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International Monetary Fund

. Income Generated Under Different Scenarios of Credit Outstanding and Precautionary Balances 3. Income Generated from Changes in the Margin Under Different Scenarios for Credit Outstanding 4. Savings Generated by Changes in the Rate of Remuneration Under Different Scenarios for Credit Outstanding 5. Slowing the Pace of Reserve Accumulation 6. Closing the Income Gap Figures 1. Average SDR Interest Rate, Basic Rate of Charge, and Rate of Remuneration Boxes 1. The Rule on the Rate of Charge and Surcharge Income 2. Trends in Fund Credit Outstanding 3

International Monetary Fund

projected at the start of the year to be sufficient to achieve a net income target of SDR 188 million, after paying administrative expenses of SDR 646 million ( Table 1 ). These projections were updated at the mid-year review and again following the early repayments by Argentina and Brazil. 5 Box 1. The Rule on the Rate of Charge and Surcharge Income The Rate of Charge The Fund adopted Rule I-6(4) to provide objective guidance for determining the rate of charge on the use of Fund resources and an appropriate margin to protect the Fund’s income position against the

International Monetary Fund

SDR 1.8 billion (see Table 1 ) . 4 Key factors affecting the updated projections are as follows: Lending income: Operational lending income (margin, service charges, and commitment fees) is estimated at SDR 957 million, about SDR 11 million or 1 percent lower than the earlier estimate. Surcharge income is now projected at SDR 1.4 billion, some SDR 66 million or 4 percent below the initial estimate. Each of these variables is discussed further below: Margin income has been revised downwards by SDR 28 million reflecting a small decline in projected average

International Monetary Fund
This paper provides the basis of the Executive Board's annual review of the Fund's income position, the burden-sharing mechanism, and the system of special charges, and makes proposals for the rate of charge in FY07.
International Monetary Fund
FY 2014 net income, including surcharges, is projected at SDR 2.7 billion. Lending income remains high, while investment income continues to be constrained by the historically low global interest rates.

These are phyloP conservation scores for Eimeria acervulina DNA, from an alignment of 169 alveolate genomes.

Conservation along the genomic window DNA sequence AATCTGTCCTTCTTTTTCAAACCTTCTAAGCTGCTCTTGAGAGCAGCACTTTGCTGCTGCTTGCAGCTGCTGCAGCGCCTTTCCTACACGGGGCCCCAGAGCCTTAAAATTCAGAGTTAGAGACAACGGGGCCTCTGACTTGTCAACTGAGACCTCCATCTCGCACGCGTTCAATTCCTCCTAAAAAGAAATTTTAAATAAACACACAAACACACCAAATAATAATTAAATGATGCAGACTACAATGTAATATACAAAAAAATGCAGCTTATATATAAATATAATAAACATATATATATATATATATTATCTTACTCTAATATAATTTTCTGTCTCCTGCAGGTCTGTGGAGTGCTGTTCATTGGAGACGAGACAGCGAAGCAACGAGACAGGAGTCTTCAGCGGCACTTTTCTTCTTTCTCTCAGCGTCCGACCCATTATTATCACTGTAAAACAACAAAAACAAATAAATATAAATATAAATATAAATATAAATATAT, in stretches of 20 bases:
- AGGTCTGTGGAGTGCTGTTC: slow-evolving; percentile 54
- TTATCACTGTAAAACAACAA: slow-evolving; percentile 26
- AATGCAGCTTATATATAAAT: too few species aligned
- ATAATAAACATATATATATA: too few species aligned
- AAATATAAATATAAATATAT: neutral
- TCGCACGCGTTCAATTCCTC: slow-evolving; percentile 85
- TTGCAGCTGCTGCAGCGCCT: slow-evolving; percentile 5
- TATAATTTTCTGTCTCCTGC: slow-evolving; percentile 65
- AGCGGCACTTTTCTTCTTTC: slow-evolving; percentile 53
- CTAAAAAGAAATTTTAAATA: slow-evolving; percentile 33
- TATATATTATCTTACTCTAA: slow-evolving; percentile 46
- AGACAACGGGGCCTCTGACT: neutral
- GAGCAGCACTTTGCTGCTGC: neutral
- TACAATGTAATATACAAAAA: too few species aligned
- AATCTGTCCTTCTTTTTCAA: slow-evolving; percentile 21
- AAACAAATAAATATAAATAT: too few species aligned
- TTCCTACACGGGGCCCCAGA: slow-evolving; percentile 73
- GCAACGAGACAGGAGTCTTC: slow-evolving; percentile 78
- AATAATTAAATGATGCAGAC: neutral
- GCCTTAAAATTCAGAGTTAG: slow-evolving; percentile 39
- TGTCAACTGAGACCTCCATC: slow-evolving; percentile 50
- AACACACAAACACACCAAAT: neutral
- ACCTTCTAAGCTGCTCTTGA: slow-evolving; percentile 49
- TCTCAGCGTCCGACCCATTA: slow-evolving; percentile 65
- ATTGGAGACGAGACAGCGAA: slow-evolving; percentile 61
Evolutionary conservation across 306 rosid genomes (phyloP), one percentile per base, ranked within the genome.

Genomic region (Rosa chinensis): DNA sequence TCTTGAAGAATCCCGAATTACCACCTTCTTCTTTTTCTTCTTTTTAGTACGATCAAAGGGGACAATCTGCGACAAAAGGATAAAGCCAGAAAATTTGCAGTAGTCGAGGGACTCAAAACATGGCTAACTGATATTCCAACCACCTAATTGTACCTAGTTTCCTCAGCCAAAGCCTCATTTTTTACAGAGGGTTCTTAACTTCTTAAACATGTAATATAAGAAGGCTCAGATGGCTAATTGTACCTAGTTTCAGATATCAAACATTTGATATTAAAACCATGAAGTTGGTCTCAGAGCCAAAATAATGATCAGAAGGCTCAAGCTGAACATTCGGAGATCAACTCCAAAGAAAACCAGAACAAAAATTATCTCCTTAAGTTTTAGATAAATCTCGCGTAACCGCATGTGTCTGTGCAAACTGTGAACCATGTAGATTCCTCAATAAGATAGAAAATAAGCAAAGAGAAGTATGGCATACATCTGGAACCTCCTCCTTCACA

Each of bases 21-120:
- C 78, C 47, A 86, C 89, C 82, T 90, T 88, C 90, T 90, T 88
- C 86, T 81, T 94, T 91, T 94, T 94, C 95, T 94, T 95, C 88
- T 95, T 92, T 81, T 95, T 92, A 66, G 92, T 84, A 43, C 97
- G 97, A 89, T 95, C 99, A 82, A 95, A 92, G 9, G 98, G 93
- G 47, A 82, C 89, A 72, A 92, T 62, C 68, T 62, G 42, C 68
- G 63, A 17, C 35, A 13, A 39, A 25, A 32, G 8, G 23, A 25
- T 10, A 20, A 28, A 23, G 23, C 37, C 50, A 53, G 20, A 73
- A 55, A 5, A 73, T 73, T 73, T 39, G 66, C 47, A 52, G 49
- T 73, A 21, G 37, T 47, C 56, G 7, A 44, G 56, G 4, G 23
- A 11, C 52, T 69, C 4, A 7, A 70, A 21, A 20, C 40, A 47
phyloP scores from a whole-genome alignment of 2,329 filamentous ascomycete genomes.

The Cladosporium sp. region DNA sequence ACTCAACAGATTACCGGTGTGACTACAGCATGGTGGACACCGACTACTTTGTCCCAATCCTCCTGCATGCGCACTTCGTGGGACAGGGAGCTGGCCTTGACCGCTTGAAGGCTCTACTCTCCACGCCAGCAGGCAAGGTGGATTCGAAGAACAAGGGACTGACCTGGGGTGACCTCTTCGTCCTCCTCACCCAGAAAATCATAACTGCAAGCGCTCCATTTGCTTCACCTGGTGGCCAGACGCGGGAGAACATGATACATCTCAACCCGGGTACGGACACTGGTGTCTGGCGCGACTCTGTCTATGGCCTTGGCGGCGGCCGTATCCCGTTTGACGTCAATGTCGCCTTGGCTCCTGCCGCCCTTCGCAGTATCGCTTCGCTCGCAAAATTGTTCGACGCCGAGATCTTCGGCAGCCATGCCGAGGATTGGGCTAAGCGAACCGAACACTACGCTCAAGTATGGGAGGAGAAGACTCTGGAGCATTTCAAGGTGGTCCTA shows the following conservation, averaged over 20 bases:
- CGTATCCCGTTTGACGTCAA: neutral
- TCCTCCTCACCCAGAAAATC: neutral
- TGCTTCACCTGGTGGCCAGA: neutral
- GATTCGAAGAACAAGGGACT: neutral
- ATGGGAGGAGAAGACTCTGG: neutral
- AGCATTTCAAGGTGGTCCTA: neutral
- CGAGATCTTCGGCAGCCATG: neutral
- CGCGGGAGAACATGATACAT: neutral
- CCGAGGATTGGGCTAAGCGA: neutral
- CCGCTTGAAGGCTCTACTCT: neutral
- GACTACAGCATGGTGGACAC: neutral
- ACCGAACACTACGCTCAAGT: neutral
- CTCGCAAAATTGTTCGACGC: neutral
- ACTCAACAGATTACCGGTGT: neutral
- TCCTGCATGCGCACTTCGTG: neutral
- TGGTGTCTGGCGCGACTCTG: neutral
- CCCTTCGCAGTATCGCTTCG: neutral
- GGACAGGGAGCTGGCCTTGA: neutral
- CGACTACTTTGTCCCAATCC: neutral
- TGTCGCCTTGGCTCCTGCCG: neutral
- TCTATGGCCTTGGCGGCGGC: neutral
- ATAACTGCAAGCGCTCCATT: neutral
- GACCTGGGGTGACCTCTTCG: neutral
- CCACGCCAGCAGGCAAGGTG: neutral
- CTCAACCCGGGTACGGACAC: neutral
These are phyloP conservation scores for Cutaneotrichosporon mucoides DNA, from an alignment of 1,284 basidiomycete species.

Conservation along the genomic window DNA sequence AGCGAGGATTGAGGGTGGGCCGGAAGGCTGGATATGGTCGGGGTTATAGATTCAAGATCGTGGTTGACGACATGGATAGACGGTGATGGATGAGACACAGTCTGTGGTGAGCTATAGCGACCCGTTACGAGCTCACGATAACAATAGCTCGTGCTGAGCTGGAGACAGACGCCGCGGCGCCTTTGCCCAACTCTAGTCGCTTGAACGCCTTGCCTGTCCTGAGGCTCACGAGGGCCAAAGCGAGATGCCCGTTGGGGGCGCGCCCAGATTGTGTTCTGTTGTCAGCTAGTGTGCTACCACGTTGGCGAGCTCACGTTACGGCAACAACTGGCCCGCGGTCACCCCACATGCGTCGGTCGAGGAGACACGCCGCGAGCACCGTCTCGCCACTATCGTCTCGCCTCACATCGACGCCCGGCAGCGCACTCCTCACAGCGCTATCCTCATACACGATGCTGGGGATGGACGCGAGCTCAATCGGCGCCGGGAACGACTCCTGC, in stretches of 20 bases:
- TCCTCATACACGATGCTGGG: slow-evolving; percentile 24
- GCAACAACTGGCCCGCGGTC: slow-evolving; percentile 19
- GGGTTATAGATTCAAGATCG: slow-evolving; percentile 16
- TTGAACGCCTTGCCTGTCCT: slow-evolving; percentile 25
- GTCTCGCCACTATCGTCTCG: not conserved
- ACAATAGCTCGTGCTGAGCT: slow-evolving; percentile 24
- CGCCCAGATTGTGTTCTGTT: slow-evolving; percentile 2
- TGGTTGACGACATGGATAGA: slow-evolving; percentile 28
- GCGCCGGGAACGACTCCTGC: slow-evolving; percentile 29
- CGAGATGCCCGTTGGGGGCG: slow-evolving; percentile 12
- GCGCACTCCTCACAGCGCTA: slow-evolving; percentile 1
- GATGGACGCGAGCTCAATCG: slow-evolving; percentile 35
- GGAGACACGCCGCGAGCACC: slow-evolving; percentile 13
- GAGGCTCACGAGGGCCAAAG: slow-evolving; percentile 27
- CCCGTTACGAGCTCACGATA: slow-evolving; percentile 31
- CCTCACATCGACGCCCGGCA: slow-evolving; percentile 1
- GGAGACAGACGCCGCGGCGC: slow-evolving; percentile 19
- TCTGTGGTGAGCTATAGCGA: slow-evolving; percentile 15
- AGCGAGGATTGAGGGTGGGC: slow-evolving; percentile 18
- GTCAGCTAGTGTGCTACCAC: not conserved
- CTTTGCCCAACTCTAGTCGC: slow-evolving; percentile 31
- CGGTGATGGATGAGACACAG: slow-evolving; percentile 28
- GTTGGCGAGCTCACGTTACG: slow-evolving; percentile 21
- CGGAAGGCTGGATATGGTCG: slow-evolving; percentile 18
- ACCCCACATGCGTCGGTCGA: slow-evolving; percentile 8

International Monetary Fund
This paper puts forward a number of measures which, if implemented, would eliminate the income gap in FY07. However, these measure still leave a large financing gap moving forward. Therefore, further work is needed to examine mechanisms for financing the Fund’s operations in the medium-term in a manner that ensures that the Fund has a sound financial basis to operate without relying on sharp growth in lending.
International Monetary Fund. Finance Dept. and International Monetary Fund. Legal Dept.

also increased commitment fee income for FY 2018. 4 Surcharge income is almost SDR 200 million lower, with about two-thirds arising from the advance repurchases made during the year, and the remainder attributable to delays in new large disbursements. Investment income is projected to be SDR 101 million compared with SDR 351 million projected in April 2017, mainly reflecting the impact on the Endowment Subaccount of the weaker US dollar against the SDR : The Fixed-Income Subaccount (FI) : Full year returns from the subaccount are now projected at about SDR

International Monetary Fund. Finance Dept. and International Monetary Fund. Legal Dept.
The Fund’s total net income for FY 2018 is projected at about SDR 0.7 billion, broadly in line with the April 2017 estimate. The projections for total lending income are broadly unchanged. Most sources of lending income are lower, reflecting a lower level of credit outstanding as a result of advance repurchases and delayed disbursements. However, projected commitment fee income is higher following the early cancellation of a large FCL arrangement in November 2017. The paper recommends that GRA net income of SDR 0.7 billion for FY 2018 (excluding projected income of the gold sales profits-funded Endowment Subaccount) be placed to the special and general reserve. After the placement of GRA FY 2018 net income to reserves, precautionary balances are projected to reach SDR 17.4 billion at the end of FY 2018. The paper further proposes to transfer currencies equivalent to the increase in the Fund’s reserves from the GRA to the Investment Account. The paper also revisits options for the allocation of net income between the special and general reserve, and proposes that net income be allocated equally between the special and general reserve. In line with the recent Board discussion of a framework for guiding future payouts from the Endowment Subaccount, the paper presents a detailed proposal, which includes delaying payouts for three years to protect the real value of the Endowment. The paper also recommends that the margin for the rate of charge for the period FY 2019–2020 be kept unchanged at 100 basis points. The margin will again be set under the exceptional circumstances clause, as non-lending income continues to be constrained by the low interest rate environment and lending income will be used to finance a portion of the Fund’s non-lending activities. The projections for FY 2019 and FY 2020 point to a net income position of SDR 0.4 billion and SDR 1 billion, respectively. These projections are subject to considerable uncertainty and are sensitive to a number of assumptions.